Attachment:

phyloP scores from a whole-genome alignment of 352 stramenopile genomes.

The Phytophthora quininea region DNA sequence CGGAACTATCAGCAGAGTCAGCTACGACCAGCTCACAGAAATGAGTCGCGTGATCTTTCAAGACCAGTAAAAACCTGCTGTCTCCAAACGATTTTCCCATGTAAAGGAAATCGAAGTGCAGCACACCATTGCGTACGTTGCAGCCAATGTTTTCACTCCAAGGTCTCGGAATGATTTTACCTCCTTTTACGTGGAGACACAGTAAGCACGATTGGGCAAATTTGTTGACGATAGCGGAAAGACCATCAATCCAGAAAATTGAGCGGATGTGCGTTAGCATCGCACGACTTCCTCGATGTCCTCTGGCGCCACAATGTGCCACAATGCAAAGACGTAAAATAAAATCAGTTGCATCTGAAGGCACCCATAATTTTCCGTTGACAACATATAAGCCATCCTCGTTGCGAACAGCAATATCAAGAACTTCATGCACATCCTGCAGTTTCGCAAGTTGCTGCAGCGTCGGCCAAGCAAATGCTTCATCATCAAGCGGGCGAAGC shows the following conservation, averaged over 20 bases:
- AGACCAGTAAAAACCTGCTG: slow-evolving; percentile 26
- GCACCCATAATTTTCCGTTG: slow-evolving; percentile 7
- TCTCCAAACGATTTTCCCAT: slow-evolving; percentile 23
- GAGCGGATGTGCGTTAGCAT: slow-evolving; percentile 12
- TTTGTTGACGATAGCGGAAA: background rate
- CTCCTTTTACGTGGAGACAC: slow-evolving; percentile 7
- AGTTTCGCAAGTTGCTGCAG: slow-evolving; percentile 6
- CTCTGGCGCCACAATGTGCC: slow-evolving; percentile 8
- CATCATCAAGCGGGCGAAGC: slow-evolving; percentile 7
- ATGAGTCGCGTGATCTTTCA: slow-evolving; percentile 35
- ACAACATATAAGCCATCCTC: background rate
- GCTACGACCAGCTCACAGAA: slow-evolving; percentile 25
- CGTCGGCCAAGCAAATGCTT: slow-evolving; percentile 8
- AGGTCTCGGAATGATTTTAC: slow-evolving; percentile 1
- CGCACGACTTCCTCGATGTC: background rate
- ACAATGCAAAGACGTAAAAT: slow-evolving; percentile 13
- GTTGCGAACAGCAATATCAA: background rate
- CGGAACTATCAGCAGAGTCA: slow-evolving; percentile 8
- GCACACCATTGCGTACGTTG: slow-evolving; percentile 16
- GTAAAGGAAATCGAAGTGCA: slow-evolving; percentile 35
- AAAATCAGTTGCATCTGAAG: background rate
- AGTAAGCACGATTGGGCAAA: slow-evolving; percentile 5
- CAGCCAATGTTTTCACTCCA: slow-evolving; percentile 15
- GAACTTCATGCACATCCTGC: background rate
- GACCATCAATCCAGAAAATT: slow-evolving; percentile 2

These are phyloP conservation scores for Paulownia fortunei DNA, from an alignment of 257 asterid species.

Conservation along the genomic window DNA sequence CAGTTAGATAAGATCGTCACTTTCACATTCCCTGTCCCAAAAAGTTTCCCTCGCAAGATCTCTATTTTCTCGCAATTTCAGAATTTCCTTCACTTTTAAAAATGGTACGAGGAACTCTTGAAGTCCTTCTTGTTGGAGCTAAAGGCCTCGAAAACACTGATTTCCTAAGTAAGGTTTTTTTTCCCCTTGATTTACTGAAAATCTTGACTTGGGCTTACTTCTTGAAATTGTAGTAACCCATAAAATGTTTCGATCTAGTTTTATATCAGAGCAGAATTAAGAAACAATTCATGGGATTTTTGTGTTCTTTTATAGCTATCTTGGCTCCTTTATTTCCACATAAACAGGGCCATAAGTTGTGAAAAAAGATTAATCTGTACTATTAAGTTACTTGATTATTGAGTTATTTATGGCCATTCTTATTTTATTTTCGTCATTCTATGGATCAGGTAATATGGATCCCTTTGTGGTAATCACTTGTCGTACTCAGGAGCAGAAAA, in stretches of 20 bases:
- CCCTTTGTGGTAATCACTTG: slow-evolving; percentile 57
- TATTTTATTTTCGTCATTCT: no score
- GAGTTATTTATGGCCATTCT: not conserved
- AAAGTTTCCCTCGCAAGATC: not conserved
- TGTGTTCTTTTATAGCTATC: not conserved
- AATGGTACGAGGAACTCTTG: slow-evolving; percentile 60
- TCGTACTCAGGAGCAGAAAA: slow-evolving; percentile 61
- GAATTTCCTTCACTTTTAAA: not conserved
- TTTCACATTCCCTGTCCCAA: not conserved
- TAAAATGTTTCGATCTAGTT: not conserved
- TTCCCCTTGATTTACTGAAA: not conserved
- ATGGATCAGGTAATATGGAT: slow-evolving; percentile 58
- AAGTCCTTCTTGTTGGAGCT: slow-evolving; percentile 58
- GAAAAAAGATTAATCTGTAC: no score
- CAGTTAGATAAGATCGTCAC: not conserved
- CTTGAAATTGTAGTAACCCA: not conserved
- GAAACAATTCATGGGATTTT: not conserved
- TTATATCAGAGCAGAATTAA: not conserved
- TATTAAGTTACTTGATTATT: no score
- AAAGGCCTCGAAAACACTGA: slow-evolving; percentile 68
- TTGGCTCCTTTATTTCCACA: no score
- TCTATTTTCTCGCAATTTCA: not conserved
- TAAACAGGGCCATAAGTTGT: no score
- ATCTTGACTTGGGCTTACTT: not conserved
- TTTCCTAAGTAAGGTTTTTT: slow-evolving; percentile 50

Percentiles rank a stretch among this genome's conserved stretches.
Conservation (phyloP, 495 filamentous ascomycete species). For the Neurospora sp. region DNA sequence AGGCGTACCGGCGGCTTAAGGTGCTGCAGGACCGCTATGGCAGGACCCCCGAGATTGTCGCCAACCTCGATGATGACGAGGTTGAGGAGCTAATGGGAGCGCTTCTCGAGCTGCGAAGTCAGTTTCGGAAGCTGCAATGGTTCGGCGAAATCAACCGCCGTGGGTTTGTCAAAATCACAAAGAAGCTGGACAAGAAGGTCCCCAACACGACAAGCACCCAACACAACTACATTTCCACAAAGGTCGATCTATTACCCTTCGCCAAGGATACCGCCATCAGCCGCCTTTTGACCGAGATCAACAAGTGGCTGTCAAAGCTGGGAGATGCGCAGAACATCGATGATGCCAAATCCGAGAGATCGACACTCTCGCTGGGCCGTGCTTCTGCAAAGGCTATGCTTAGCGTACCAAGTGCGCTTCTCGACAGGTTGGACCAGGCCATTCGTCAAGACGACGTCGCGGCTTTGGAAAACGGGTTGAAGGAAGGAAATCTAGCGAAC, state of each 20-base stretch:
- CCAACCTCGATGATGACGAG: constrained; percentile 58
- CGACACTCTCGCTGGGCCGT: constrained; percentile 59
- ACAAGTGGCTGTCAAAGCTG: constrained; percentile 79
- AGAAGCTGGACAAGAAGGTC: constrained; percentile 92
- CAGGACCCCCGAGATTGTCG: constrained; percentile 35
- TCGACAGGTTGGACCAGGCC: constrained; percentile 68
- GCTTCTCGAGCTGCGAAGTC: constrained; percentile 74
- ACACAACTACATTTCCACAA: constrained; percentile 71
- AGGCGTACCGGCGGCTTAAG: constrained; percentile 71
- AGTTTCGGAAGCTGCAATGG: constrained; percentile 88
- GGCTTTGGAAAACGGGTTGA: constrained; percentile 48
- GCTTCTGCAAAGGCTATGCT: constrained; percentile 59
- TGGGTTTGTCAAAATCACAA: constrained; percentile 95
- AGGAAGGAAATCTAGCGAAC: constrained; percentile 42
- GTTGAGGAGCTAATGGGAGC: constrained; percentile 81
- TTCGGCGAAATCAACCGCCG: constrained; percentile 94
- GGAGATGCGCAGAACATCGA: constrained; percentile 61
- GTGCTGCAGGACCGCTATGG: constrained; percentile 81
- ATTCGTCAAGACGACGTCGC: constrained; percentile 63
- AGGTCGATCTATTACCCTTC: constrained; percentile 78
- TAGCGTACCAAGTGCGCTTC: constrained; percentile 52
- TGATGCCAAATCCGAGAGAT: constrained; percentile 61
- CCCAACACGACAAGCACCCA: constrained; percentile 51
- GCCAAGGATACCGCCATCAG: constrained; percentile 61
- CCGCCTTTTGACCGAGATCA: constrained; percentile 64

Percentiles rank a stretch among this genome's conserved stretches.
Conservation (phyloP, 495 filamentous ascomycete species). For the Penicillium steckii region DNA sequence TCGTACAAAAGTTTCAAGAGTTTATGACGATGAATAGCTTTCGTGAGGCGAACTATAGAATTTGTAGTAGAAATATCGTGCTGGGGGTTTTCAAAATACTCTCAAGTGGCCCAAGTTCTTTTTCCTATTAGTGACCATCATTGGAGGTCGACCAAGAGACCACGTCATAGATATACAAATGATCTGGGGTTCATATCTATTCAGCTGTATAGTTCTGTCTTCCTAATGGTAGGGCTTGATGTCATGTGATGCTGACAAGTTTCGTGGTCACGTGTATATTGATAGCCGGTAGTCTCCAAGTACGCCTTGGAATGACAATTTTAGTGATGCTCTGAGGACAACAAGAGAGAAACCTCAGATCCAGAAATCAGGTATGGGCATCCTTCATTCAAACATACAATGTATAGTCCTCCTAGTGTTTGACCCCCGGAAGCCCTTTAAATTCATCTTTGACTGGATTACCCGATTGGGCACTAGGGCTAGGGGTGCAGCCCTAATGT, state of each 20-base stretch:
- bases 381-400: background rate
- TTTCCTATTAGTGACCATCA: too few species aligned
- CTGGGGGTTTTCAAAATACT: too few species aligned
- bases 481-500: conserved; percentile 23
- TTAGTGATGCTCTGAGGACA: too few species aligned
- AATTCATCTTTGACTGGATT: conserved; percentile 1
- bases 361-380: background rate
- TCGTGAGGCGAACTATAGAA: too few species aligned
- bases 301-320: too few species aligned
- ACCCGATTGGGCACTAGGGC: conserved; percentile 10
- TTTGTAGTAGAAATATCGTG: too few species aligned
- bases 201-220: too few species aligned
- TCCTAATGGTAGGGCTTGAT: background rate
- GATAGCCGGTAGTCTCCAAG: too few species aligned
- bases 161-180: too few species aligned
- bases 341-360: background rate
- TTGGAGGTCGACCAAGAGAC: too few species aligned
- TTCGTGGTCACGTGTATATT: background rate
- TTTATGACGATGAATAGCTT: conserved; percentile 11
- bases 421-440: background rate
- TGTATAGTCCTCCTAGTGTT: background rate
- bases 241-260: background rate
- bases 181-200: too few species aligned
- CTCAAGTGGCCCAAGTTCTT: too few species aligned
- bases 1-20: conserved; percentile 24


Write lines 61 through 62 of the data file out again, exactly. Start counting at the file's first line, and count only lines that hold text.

- CAGGACCCCCGAGATTGTCG: constrained; percentile 35
- TCGACAGGTTGGACCAGGCC: constrained; percentile 68